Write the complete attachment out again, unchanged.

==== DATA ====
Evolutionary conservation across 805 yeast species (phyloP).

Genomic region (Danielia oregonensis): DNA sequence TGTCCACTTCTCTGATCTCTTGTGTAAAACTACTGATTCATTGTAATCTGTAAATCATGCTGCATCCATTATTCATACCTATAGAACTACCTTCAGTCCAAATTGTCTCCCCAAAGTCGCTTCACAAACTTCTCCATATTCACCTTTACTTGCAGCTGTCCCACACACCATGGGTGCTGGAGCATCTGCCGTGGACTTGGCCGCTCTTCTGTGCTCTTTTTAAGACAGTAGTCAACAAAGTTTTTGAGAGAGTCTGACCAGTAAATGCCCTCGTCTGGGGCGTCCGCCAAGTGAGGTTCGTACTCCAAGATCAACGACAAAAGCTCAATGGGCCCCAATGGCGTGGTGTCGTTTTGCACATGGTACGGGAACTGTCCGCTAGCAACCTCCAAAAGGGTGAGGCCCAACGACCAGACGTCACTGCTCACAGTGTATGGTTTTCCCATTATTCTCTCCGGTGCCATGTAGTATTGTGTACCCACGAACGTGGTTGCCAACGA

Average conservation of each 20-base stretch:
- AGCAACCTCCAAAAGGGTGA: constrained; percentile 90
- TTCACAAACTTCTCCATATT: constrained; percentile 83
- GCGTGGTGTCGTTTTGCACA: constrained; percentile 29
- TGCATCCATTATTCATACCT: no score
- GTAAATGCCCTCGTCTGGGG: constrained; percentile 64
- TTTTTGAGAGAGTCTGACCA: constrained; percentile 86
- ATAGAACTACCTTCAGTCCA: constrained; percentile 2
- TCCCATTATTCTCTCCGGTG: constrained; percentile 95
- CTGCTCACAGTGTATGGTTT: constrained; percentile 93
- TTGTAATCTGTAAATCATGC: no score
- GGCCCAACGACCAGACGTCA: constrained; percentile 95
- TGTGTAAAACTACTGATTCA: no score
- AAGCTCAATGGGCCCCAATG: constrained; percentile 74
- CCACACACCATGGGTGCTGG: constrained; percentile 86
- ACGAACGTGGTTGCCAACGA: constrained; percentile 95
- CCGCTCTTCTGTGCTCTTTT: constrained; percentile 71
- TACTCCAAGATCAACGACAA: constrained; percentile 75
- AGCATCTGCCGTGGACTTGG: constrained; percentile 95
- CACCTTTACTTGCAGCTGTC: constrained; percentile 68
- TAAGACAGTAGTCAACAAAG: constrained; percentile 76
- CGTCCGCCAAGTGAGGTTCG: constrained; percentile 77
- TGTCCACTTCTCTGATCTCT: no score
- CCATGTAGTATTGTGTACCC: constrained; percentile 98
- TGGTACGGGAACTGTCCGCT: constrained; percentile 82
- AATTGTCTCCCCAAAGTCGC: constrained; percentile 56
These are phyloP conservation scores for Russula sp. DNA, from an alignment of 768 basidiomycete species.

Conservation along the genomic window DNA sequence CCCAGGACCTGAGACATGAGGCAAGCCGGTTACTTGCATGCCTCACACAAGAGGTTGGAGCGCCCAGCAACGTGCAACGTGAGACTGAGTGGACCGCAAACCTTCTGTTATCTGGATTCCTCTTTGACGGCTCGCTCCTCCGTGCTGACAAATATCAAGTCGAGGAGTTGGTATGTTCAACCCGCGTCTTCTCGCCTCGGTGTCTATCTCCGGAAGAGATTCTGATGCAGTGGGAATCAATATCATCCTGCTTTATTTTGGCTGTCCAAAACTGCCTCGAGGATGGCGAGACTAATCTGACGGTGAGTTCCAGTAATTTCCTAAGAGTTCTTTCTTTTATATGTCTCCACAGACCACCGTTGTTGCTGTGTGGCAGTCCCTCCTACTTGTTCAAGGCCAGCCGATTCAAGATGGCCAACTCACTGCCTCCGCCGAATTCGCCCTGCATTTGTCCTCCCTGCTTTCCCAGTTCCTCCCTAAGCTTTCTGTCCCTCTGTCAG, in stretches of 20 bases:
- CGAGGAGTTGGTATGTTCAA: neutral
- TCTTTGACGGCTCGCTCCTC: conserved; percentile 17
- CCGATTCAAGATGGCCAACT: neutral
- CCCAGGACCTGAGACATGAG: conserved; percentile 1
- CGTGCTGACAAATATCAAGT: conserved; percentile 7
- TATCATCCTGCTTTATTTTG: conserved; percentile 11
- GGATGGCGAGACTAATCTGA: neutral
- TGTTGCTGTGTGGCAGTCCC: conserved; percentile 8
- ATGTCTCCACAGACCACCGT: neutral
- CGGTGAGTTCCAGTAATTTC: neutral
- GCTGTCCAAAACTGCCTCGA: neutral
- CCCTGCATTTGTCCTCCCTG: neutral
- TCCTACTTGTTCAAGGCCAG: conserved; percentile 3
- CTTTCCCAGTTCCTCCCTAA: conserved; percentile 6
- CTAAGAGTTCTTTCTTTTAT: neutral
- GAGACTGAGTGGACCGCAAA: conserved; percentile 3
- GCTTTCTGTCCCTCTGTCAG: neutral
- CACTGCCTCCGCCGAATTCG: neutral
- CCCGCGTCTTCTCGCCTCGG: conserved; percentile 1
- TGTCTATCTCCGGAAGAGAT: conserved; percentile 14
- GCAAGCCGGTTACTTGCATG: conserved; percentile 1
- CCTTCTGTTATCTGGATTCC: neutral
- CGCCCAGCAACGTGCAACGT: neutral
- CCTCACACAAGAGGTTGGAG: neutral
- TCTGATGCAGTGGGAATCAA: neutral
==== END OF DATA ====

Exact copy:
Evolutionary conservation across 805 yeast species (phyloP).

Genomic region (Danielia oregonensis): DNA sequence TGTCCACTTCTCTGATCTCTTGTGTAAAACTACTGATTCATTGTAATCTGTAAATCATGCTGCATCCATTATTCATACCTATAGAACTACCTTCAGTCCAAATTGTCTCCCCAAAGTCGCTTCACAAACTTCTCCATATTCACCTTTACTTGCAGCTGTCCCACACACCATGGGTGCTGGAGCATCTGCCGTGGACTTGGCCGCTCTTCTGTGCTCTTTTTAAGACAGTAGTCAACAAAGTTTTTGAGAGAGTCTGACCAGTAAATGCCCTCGTCTGGGGCGTCCGCCAAGTGAGGTTCGTACTCCAAGATCAACGACAAAAGCTCAATGGGCCCCAATGGCGTGGTGTCGTTTTGCACATGGTACGGGAACTGTCCGCTAGCAACCTCCAAAAGGGTGAGGCCCAACGACCAGACGTCACTGCTCACAGTGTATGGTTTTCCCATTATTCTCTCCGGTGCCATGTAGTATTGTGTACCCACGAACGTGGTTGCCAACGA

Average conservation of each 20-base stretch:
- AGCAACCTCCAAAAGGGTGA: constrained; percentile 90
- TTCACAAACTTCTCCATATT: constrained; percentile 83
- GCGTGGTGTCGTTTTGCACA: constrained; percentile 29
- TGCATCCATTATTCATACCT: no score
- GTAAATGCCCTCGTCTGGGG: constrained; percentile 64
- TTTTTGAGAGAGTCTGACCA: constrained; percentile 86
- ATAGAACTACCTTCAGTCCA: constrained; percentile 2
- TCCCATTATTCTCTCCGGTG: constrained; percentile 95
- CTGCTCACAGTGTATGGTTT: constrained; percentile 93
- TTGTAATCTGTAAATCATGC: no score
- GGCCCAACGACCAGACGTCA: constrained; percentile 95
- TGTGTAAAACTACTGATTCA: no score
- AAGCTCAATGGGCCCCAATG: constrained; percentile 74
- CCACACACCATGGGTGCTGG: constrained; percentile 86
- ACGAACGTGGTTGCCAACGA: constrained; percentile 95
- CCGCTCTTCTGTGCTCTTTT: constrained; percentile 71
- TACTCCAAGATCAACGACAA: constrained; percentile 75
- AGCATCTGCCGTGGACTTGG: constrained; percentile 95
- CACCTTTACTTGCAGCTGTC: constrained; percentile 68
- TAAGACAGTAGTCAACAAAG: constrained; percentile 76
- CGTCCGCCAAGTGAGGTTCG: constrained; percentile 77
- TGTCCACTTCTCTGATCTCT: no score
- CCATGTAGTATTGTGTACCC: constrained; percentile 98
- TGGTACGGGAACTGTCCGCT: constrained; percentile 82
- AATTGTCTCCCCAAAGTCGC: constrained; percentile 56
These are phyloP conservation scores for Russula sp. DNA, from an alignment of 768 basidiomycete species.

Conservation along the genomic window DNA sequence CCCAGGACCTGAGACATGAGGCAAGCCGGTTACTTGCATGCCTCACACAAGAGGTTGGAGCGCCCAGCAACGTGCAACGTGAGACTGAGTGGACCGCAAACCTTCTGTTATCTGGATTCCTCTTTGACGGCTCGCTCCTCCGTGCTGACAAATATCAAGTCGAGGAGTTGGTATGTTCAACCCGCGTCTTCTCGCCTCGGTGTCTATCTCCGGAAGAGATTCTGATGCAGTGGGAATCAATATCATCCTGCTTTATTTTGGCTGTCCAAAACTGCCTCGAGGATGGCGAGACTAATCTGACGGTGAGTTCCAGTAATTTCCTAAGAGTTCTTTCTTTTATATGTCTCCACAGACCACCGTTGTTGCTGTGTGGCAGTCCCTCCTACTTGTTCAAGGCCAGCCGATTCAAGATGGCCAACTCACTGCCTCCGCCGAATTCGCCCTGCATTTGTCCTCCCTGCTTTCCCAGTTCCTCCCTAAGCTTTCTGTCCCTCTGTCAG, in stretches of 20 bases:
- CGAGGAGTTGGTATGTTCAA: neutral
- TCTTTGACGGCTCGCTCCTC: conserved; percentile 17
- CCGATTCAAGATGGCCAACT: neutral
- CCCAGGACCTGAGACATGAG: conserved; percentile 1
- CGTGCTGACAAATATCAAGT: conserved; percentile 7
- TATCATCCTGCTTTATTTTG: conserved; percentile 11
- GGATGGCGAGACTAATCTGA: neutral
- TGTTGCTGTGTGGCAGTCCC: conserved; percentile 8
- ATGTCTCCACAGACCACCGT: neutral
- CGGTGAGTTCCAGTAATTTC: neutral
- GCTGTCCAAAACTGCCTCGA: neutral
- CCCTGCATTTGTCCTCCCTG: neutral
- TCCTACTTGTTCAAGGCCAG: conserved; percentile 3
- CTTTCCCAGTTCCTCCCTAA: conserved; percentile 6
- CTAAGAGTTCTTTCTTTTAT: neutral
- GAGACTGAGTGGACCGCAAA: conserved; percentile 3
- GCTTTCTGTCCCTCTGTCAG: neutral
- CACTGCCTCCGCCGAATTCG: neutral
- CCCGCGTCTTCTCGCCTCGG: conserved; percentile 1
- TGTCTATCTCCGGAAGAGAT: conserved; percentile 14
- GCAAGCCGGTTACTTGCATG: conserved; percentile 1
- CCTTCTGTTATCTGGATTCC: neutral
- CGCCCAGCAACGTGCAACGT: neutral
- CCTCACACAAGAGGTTGGAG: neutral
- TCTGATGCAGTGGGAATCAA: neutral